InTrans / Jun 09, 2017

Transporting a town: Redesigning the CyRide bus system

Go! Magazine

Cyride busposted on June 9, 2017

As a passenger, public transportation is easy. All it takes is a little planning, and you’re waiting at a near-by stop with the 12:45 p.m. bus quickly approaching in the distance. It’s on time, you’re on time, and all is right with your day.

But, what you don’t know is the amount of planning that public transportation demands. It can take months or even years of research and preparation to design a working bus route. And that’s just one route. What if it was a series of routes? What if it was a whole town?

To find out, we talked with Sheri Kyras, the transit director at CyRide in Ames, Iowa.

About Ames and CyRide

Home to Iowa State University (ISU), the City of the Ames is located in the central part of Story County and has a population of over 60,000. It is also home to the CyRide bus system, which has seen a rapid increase in use (about 58 percent) in the past 10 years, due in part to the continued growth of the university.

To accommodate CyRide passengers, the CyRide team began looking for ways to improve their service in 2016. The bus system, which has been operating in its modern form since 1976, is currently undergoing a complete system redesign.

Why is it important to revamp the CyRide routes?

Ten years ago, CyRide carried about four million riders annually. Today it’s close to seven million. The route structure has stayed basically the same, although we’ve added buses and one or two new routes. Now, our ridership has started to plateau along with university enrollment. Because the growth of ridership has slowed down, we thought it was a good time to go back and reassess whether the current route structure is the best that it could be, in light of the additional riders. That was the impetus to start the redesign plan.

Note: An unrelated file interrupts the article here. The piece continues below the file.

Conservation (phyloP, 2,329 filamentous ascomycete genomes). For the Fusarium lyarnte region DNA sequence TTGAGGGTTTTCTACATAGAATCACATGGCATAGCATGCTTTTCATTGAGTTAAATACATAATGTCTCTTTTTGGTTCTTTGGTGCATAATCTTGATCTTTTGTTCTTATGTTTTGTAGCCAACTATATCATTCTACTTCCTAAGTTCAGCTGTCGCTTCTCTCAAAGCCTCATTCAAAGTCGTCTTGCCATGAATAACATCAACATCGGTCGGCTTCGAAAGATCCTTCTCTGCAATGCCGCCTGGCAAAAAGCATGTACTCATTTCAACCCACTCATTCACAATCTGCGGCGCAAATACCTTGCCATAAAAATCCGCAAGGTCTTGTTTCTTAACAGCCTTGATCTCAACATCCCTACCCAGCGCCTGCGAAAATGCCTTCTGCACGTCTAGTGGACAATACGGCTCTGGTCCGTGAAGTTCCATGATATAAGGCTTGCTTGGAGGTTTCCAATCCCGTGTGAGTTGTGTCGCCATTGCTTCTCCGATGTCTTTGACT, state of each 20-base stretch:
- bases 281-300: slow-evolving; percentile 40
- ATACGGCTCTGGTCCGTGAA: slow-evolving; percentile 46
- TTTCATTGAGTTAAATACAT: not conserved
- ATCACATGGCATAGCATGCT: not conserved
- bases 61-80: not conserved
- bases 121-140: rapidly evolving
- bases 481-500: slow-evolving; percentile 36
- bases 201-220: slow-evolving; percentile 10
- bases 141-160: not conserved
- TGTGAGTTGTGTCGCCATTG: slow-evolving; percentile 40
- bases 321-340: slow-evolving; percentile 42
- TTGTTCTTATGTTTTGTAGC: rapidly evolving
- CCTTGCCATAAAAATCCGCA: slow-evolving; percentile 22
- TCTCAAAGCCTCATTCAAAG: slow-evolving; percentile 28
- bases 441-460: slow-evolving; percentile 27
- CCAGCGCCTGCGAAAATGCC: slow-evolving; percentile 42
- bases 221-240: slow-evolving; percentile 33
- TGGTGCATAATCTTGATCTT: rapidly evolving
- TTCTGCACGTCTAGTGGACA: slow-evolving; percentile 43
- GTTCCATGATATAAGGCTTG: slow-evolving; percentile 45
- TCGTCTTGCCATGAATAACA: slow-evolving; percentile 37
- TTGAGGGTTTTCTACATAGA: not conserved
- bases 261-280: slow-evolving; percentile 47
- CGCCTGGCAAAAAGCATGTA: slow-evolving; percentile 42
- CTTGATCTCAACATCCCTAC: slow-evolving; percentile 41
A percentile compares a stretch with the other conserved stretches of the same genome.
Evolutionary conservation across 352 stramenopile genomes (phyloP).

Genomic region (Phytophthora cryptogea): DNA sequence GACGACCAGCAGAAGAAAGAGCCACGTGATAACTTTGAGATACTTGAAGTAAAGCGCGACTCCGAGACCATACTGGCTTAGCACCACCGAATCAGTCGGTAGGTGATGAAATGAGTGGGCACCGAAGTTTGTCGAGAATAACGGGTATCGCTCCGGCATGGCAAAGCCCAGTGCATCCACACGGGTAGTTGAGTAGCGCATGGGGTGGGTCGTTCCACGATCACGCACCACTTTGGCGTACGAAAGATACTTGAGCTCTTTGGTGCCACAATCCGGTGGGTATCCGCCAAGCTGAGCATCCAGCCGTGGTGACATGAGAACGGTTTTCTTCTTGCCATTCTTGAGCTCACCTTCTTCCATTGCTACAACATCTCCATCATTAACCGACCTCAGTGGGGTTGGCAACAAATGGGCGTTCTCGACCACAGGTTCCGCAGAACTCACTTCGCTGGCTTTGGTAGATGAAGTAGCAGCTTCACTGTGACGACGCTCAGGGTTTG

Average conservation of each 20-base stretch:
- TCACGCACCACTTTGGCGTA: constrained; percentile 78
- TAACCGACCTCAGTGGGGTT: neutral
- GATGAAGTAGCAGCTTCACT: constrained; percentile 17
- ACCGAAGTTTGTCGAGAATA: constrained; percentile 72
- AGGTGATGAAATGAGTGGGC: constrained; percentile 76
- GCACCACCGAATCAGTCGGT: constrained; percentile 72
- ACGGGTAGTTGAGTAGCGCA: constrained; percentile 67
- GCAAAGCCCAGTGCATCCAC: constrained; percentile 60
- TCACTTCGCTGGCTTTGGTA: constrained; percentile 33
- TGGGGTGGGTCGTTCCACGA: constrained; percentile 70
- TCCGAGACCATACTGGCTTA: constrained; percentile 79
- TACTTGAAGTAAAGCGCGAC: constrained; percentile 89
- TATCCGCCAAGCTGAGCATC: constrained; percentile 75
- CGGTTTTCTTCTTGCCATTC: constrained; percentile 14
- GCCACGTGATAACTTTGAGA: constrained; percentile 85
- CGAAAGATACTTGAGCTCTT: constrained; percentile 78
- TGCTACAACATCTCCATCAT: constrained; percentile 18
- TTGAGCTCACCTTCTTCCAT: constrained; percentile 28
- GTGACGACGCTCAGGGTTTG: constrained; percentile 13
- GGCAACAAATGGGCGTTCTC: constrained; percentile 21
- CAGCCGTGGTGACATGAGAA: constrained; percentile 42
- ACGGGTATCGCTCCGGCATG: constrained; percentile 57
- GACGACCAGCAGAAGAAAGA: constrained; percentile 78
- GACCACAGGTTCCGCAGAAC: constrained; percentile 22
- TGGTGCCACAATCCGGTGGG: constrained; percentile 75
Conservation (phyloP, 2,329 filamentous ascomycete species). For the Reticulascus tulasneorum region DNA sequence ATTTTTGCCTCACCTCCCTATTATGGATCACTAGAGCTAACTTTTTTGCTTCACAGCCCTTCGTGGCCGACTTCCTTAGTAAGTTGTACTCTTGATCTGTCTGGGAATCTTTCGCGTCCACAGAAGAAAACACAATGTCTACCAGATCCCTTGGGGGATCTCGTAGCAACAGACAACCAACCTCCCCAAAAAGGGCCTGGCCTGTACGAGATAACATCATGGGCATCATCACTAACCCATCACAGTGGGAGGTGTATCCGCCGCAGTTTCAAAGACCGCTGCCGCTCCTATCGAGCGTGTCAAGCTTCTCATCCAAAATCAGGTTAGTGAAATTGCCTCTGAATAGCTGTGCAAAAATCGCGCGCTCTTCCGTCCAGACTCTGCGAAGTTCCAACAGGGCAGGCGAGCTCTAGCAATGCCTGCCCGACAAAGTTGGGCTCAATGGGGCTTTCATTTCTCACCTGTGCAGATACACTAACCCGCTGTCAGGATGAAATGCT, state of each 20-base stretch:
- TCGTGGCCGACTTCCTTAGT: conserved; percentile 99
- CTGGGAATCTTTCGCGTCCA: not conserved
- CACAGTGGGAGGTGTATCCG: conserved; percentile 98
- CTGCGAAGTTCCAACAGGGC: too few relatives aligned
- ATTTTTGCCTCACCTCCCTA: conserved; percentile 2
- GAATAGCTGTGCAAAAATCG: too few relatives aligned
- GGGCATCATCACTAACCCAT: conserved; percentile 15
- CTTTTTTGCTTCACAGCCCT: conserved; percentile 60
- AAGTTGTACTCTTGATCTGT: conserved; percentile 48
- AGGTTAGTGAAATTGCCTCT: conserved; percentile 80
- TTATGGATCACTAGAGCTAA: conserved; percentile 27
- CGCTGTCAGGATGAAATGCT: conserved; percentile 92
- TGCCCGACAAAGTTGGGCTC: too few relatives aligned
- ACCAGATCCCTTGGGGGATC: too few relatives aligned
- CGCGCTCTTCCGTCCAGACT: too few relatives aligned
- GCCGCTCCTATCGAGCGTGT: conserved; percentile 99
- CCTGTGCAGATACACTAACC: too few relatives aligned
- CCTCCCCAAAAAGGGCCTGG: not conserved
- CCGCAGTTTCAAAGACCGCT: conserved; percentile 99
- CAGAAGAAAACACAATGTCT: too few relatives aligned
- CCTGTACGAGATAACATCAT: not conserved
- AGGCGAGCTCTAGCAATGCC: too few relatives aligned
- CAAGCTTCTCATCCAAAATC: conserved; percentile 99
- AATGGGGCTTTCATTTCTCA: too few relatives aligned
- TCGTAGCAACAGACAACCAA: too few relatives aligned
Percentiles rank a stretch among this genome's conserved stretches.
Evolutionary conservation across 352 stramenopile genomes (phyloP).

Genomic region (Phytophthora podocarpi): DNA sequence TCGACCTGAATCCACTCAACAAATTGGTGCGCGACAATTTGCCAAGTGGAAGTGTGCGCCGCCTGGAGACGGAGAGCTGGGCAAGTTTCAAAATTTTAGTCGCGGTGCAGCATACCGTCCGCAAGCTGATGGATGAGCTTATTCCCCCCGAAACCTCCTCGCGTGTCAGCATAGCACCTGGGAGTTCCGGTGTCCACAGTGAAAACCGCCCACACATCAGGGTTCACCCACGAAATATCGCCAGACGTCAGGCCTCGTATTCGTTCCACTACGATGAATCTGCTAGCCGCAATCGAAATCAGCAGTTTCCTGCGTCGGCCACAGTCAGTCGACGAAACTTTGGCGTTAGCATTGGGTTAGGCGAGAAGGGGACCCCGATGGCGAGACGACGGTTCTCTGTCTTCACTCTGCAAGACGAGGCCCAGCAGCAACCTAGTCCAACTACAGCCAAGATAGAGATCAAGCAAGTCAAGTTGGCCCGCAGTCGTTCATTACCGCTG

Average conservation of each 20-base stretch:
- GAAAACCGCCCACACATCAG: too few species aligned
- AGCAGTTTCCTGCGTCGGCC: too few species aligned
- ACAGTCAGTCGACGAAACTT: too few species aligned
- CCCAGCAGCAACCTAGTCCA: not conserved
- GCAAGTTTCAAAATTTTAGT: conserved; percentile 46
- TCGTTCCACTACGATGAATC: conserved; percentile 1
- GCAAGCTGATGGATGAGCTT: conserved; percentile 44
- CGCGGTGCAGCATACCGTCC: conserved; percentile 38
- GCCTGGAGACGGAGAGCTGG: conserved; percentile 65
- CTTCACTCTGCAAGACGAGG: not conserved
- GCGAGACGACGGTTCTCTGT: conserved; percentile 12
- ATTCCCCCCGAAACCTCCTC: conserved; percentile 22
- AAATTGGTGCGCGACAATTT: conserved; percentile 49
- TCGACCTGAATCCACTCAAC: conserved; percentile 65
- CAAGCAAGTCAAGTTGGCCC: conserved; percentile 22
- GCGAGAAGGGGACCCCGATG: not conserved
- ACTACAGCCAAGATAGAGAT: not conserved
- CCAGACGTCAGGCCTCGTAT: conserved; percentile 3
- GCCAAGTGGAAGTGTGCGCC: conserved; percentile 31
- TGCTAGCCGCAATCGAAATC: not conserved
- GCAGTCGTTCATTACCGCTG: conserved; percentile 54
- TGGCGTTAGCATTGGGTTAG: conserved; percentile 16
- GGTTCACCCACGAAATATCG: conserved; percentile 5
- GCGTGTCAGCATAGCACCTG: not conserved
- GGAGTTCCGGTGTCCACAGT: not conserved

What kind of things were you looking to change?

The CyRide board started with some guiding principles as we were looking at the service. We also started with an overall goal for the study, which was to make it the most efficient and effective system that it could be while carrying seven million riders. We used that as the basis for what we wanted to look at within the system. We wanted to balance the needs within the service with the existing infrastructure. We looked at areas where ridership was lighter and where we could do things differently. We had to balance, because it can’t be all about efficiency. A large segment of the Ames population relies on CyRide, and that needs to be accommodated whether it’s efficient or not. We had to keep important routes in mind and be mindful of what the community needs, what the university within the community needs, and where the majority of our ridership comes from.

How efficient is CyRide? Is that something you’re looking to improve?

When we hired Nelson\Nygaard, a transportation consulting firm, we asked them to do a peer analysis on certain performance factors, meaning they surveyed other bus service systems similar to CyRide for a comparison. What they found was that CyRide is at the very top. I don’t know that we weren’t efficient before, but the goal moving forward is that we’re providing the best system for riders and the best transportation for the future.